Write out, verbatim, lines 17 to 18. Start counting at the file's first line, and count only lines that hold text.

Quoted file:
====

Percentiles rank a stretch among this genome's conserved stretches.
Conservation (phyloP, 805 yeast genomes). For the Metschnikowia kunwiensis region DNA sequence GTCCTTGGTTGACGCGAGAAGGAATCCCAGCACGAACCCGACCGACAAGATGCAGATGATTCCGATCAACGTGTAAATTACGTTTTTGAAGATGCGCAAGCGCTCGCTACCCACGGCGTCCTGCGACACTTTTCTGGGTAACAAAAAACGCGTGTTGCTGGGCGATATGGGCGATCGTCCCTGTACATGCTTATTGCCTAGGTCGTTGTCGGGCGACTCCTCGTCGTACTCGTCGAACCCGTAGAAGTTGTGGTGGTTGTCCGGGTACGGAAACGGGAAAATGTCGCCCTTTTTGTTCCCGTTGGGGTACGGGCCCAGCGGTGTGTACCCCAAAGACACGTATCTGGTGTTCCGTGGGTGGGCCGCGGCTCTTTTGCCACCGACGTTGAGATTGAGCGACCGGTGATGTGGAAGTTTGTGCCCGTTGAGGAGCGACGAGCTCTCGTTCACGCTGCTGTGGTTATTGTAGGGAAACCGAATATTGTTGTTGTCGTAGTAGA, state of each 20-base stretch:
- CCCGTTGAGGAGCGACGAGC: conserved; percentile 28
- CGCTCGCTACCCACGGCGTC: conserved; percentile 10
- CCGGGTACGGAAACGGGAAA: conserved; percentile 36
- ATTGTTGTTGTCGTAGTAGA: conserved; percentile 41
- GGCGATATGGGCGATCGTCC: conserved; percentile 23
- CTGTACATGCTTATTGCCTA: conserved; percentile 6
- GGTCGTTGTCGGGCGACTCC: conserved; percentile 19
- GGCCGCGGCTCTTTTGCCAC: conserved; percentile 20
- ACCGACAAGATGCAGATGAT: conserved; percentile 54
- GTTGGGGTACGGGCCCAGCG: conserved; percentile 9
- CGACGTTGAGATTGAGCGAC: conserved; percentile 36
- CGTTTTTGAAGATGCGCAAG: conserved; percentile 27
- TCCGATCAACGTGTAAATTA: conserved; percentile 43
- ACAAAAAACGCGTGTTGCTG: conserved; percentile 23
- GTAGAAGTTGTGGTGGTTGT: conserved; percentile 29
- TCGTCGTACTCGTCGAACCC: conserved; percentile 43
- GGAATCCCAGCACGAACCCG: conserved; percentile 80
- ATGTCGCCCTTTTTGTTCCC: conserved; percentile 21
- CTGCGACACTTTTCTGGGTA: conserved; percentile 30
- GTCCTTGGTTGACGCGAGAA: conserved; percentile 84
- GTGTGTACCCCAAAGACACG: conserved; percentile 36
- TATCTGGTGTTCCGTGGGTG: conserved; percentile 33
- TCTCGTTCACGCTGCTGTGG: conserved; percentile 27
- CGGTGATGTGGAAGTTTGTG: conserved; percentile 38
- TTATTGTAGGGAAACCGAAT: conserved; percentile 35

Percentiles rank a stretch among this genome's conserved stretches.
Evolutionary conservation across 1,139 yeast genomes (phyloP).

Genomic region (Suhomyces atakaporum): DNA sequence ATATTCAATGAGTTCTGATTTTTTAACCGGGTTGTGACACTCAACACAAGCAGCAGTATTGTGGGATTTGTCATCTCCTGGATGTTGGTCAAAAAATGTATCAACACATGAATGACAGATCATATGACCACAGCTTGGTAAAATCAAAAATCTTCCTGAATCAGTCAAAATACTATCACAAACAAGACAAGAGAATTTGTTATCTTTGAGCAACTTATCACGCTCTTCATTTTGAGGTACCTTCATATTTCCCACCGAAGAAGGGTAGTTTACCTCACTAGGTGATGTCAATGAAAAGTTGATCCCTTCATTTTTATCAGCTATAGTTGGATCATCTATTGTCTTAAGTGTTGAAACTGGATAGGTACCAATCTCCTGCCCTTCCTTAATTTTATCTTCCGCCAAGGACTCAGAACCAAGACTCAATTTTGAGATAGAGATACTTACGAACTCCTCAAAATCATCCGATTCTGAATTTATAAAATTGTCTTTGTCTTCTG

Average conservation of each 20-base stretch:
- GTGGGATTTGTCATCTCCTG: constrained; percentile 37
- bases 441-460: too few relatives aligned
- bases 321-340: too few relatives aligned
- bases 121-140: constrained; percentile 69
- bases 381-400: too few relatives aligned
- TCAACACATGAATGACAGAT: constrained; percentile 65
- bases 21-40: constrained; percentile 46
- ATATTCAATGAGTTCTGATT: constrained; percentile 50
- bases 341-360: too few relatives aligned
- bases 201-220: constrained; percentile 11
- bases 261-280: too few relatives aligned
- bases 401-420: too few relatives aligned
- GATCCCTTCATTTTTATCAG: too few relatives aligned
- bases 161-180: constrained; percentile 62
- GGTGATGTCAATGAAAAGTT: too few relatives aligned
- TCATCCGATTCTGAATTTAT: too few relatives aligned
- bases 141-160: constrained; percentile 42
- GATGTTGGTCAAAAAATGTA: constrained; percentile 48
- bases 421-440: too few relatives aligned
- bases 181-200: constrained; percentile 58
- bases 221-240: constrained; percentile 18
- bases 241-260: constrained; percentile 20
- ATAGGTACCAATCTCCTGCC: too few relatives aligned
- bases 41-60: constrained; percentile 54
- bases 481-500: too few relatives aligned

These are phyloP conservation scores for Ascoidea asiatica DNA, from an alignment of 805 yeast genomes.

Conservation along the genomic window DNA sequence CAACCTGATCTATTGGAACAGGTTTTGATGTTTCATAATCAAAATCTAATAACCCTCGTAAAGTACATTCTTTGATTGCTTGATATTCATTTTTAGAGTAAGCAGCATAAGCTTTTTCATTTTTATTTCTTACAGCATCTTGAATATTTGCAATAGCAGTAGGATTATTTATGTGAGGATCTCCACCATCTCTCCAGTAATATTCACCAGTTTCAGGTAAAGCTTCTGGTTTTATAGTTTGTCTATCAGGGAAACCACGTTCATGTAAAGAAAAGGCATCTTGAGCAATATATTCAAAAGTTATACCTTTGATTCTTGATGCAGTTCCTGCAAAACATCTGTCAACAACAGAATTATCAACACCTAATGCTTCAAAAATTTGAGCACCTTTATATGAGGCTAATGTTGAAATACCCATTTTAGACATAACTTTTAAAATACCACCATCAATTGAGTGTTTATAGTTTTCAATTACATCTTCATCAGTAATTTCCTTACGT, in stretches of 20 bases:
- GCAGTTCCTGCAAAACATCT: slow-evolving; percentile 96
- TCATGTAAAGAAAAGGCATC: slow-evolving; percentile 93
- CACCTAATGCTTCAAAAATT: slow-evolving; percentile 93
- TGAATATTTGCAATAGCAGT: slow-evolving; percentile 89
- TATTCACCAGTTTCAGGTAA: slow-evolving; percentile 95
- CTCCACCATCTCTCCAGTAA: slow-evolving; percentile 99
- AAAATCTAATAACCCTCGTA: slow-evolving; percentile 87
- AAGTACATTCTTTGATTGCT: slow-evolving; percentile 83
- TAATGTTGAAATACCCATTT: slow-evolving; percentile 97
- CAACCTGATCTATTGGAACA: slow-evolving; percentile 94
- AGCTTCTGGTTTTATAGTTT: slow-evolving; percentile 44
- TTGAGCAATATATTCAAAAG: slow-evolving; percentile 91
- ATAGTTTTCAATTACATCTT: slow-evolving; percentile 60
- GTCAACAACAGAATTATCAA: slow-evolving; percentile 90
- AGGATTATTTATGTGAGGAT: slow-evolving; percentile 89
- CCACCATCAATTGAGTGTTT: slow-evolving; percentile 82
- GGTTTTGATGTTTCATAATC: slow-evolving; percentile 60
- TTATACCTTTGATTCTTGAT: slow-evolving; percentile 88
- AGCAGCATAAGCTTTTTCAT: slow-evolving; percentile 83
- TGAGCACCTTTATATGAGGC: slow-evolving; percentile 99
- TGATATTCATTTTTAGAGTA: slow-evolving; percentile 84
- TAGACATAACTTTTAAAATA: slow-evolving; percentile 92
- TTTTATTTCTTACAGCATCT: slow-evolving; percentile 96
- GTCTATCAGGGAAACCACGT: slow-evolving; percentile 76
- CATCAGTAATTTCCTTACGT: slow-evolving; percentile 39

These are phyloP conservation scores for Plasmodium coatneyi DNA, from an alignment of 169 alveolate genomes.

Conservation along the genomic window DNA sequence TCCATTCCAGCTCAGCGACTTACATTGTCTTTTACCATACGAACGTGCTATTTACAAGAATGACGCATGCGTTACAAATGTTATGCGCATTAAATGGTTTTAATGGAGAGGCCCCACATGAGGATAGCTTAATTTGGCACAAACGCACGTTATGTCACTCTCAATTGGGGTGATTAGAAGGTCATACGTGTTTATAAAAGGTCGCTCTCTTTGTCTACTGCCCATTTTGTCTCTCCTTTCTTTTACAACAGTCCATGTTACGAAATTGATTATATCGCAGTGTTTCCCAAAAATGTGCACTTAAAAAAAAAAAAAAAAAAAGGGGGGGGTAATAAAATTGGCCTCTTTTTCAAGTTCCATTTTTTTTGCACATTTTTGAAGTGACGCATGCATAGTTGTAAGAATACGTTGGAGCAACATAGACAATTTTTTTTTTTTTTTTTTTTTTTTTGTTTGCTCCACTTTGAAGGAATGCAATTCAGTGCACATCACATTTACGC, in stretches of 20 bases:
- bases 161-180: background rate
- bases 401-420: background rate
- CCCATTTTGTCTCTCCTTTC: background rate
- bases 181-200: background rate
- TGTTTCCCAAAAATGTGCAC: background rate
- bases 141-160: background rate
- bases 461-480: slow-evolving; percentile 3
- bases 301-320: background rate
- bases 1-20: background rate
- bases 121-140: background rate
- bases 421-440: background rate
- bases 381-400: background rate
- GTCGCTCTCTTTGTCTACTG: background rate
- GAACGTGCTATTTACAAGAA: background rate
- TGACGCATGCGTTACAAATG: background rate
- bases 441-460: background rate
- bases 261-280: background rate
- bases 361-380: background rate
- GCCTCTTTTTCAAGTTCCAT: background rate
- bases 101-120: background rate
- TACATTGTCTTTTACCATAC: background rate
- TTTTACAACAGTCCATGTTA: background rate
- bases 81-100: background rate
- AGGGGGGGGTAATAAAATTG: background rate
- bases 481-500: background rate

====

- GTAGAAGTTGTGGTGGTTGT: conserved; percentile 29
- TCGTCGTACTCGTCGAACCC: conserved; percentile 43